Sandra Henderson and her partner bought a seaside cottage three years ago. The property had recently been renovated. But Sandra wanted to make her own flooring changes – much to the horror of some of her friends. Sandra said:
“We bought our pretty little cottage in a coastal village about three years ago. One of the reasons it appealed to us was that it had already been completely renovated. Rooms had been re-plastered and reskimmed, ceilings had been replaced and a sparkling new kitchen and a bathroom had been fitted.
The whole house had been painted white and the garden was a “blank canvas” ready to get stuck into. Everything was already a beautiful combination of the old and the new – lovely areas of exposed brick and flint, as well as original timber work, contrasting with beautiful new features.
The Cottage Has a Beautiful Solid Oak Floor
One of these fabulous new additions, brought in by the developers, was a Solid Oak Floor. This ran through from the kitchen and dining area, into the sitting room, study and hallway. It was a deep sandy shade, a warm colour that we both loved to begin with.
Other modern features included the fireplace, which was really just an empty space, with sharp minimal lines and new windows and doors.
To begin with we were very happy with the style of the house. Our furniture went beautifully with it and I loved the combination of natural wood with the white walls and ceilings.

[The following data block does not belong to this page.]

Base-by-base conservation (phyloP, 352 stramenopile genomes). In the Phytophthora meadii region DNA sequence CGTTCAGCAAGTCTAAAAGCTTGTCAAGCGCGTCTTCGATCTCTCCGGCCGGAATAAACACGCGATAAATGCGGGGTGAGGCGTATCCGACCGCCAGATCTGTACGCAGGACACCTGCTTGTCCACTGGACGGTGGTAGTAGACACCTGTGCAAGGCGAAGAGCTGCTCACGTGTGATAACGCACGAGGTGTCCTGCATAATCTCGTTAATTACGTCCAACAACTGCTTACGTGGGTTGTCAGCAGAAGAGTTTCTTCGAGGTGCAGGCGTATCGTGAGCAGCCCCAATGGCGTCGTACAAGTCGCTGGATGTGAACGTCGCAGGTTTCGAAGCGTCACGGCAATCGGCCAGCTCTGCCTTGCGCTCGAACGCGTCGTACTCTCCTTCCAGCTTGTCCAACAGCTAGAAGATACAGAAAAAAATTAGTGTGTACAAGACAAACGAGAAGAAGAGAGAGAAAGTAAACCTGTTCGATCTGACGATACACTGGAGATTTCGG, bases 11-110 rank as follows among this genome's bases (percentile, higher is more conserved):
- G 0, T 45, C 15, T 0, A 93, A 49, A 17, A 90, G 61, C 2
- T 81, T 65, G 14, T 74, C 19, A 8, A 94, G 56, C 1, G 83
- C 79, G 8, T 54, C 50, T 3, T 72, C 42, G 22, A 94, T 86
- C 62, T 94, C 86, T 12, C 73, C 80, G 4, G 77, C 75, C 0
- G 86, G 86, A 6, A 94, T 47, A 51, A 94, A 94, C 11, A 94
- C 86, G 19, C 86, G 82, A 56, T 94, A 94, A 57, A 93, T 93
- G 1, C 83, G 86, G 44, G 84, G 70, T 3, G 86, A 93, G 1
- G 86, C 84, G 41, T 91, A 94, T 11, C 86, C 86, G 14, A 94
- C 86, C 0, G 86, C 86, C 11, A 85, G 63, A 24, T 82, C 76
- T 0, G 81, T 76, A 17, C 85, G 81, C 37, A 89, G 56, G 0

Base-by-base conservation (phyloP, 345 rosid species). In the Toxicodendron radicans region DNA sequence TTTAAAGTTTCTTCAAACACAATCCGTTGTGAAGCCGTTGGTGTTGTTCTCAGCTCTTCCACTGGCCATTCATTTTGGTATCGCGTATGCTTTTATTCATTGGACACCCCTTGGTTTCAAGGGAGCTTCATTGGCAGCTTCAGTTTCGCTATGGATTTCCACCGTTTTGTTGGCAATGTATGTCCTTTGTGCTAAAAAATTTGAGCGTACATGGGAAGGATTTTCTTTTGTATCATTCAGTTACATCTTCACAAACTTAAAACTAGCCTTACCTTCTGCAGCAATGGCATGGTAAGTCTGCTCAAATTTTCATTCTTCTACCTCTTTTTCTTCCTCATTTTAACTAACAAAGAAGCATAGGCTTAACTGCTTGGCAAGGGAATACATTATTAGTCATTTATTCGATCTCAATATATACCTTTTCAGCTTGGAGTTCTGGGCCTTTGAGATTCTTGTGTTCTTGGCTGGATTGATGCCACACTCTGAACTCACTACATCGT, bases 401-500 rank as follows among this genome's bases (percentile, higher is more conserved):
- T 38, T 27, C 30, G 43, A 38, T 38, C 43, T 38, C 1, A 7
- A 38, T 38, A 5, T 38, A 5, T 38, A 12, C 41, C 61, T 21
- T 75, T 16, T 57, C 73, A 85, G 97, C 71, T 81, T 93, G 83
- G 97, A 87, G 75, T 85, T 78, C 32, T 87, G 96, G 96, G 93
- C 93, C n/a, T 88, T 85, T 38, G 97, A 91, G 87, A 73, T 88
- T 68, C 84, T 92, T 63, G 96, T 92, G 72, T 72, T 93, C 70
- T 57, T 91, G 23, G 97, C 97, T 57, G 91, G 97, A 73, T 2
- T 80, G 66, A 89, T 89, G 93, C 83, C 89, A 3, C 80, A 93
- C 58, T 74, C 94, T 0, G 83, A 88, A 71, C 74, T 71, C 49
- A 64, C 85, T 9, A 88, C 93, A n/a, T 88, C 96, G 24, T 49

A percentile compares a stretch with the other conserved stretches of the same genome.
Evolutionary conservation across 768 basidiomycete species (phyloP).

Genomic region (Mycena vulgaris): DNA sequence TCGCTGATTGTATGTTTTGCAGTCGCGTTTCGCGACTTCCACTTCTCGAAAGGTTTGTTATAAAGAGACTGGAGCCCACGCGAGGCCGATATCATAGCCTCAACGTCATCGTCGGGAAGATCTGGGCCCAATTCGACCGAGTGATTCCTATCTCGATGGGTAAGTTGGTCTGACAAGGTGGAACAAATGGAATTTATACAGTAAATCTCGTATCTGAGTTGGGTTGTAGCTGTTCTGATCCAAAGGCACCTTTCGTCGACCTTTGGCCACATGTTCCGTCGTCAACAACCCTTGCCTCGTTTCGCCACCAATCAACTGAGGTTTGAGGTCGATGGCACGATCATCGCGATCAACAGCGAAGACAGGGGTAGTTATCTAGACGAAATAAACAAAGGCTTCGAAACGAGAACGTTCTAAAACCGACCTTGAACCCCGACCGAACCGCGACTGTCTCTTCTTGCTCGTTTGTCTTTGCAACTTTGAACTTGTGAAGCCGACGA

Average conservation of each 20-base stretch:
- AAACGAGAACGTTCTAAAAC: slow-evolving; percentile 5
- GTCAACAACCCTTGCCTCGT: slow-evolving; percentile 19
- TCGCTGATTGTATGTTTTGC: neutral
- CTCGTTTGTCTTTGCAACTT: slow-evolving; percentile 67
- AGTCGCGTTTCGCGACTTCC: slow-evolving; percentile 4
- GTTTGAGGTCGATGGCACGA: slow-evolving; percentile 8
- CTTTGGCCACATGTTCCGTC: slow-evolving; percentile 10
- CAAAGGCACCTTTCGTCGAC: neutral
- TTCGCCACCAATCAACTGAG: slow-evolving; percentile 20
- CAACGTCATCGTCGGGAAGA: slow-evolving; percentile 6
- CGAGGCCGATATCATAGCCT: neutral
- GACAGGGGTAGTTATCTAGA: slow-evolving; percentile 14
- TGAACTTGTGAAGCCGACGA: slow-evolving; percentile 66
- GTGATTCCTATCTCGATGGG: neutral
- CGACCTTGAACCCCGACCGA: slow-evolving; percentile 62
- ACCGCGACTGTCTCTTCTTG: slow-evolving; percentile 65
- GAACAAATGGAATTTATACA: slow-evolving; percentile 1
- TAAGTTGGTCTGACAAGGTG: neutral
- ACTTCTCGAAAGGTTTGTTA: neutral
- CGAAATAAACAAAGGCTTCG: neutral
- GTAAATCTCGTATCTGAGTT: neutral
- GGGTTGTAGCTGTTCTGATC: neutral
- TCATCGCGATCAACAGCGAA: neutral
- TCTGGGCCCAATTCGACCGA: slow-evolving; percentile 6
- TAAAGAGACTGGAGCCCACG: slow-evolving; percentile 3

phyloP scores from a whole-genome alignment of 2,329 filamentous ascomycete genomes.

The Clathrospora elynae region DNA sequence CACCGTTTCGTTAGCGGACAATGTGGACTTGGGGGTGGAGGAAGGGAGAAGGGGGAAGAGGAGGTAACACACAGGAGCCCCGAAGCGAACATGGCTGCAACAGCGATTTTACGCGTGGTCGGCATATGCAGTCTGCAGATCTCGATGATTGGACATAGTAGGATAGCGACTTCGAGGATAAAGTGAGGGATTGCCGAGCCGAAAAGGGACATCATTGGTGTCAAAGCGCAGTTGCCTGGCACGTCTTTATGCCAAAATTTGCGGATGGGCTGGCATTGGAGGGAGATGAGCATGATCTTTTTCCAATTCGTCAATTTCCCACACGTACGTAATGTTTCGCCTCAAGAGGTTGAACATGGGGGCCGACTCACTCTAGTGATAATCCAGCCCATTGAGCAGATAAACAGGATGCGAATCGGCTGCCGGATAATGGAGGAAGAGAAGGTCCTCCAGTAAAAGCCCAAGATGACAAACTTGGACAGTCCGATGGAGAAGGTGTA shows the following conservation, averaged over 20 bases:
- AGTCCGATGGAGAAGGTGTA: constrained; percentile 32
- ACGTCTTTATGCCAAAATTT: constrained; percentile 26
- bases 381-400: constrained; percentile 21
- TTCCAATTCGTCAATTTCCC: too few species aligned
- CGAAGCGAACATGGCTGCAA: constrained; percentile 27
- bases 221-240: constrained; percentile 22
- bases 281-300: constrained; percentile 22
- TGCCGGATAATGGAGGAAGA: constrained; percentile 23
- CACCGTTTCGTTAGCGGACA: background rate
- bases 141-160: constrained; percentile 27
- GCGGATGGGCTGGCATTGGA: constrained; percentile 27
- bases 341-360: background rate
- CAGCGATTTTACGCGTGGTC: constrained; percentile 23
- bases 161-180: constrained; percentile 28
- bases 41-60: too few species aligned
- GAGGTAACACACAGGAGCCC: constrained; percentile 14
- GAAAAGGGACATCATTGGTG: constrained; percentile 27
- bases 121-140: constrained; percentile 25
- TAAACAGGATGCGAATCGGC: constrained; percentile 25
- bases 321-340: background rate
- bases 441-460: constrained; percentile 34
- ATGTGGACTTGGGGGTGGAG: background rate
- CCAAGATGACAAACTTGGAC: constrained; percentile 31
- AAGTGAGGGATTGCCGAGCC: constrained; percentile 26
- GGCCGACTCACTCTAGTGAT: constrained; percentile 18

I was always making little changes here and there, bringing a new piece into a room or changing lighting, perhaps. I love interiors so flicking through lifestyle magazines and searching internet sites for ideas has always been a passion.
After a year or two, however, I began to feel that I wanted to make bigger changes. I felt like I wanted to give the whole of downstairs a completely new look.
Interior, Exterior & Anti-Slip Floor Paints from Armstead, Blackfriar, Coo-Var & Dulux Trade
I Wanted to Create a “New England” Look
I love that “New England” style, where everything has that fresh, white-washed look – and began to wonder whether I might be able to bring it into the cottage. It seemed ideal for our seaside location, a perfect backdrop for some of the pieces I had already bought and some of my coastal finds, such as interesting pieces of driftwood etc.
I started researching and working out what I wanted to do. To begin with, I hadn’t entertained the thought of changing the floor, but slowly I realised I would have to. Beautiful as the grain and hue of the oak was, it just didn’t work with my new look.
To begin with my partner wasn’t keen – but eventually I managed to talk him round. I pointed out that in the future, the paint could always be sanded off and the floor refinished. My plans were pretty drastic but they wouldn’t damage the floor irretrievably.
My family and friends were another matter altogether, however! They thought I was completely crazy. My sister even begged me not to do it. She said I would regret it. But I was determined.
Seeking Advice on Painting the Floor
I sought advice from my local DIY store and finally opted for a Floor Paint in a white eggshell. They told me it would be hard wearing underfoot but that it would also allow the grain to come through a bit, giving that slightly battered, ship deck look.
I went for it – and I admit I was trembling slightly when I first dipped my brush into the pot and made that initial stroke. But once I’d started I had to keep going.
The more I painted, the happier I was with the look and the further I went. I ended up painting every inch of the oak floor downstairs. I gave the whole area a few coats and once it was dried set to work styling everything else in the rooms.
I am thrilled with the results. I know that painting the oak floor was a big step to take. But I also know that doing it has helped me to achieve the look I wanted, for a couple of years at least – until I change my mind again!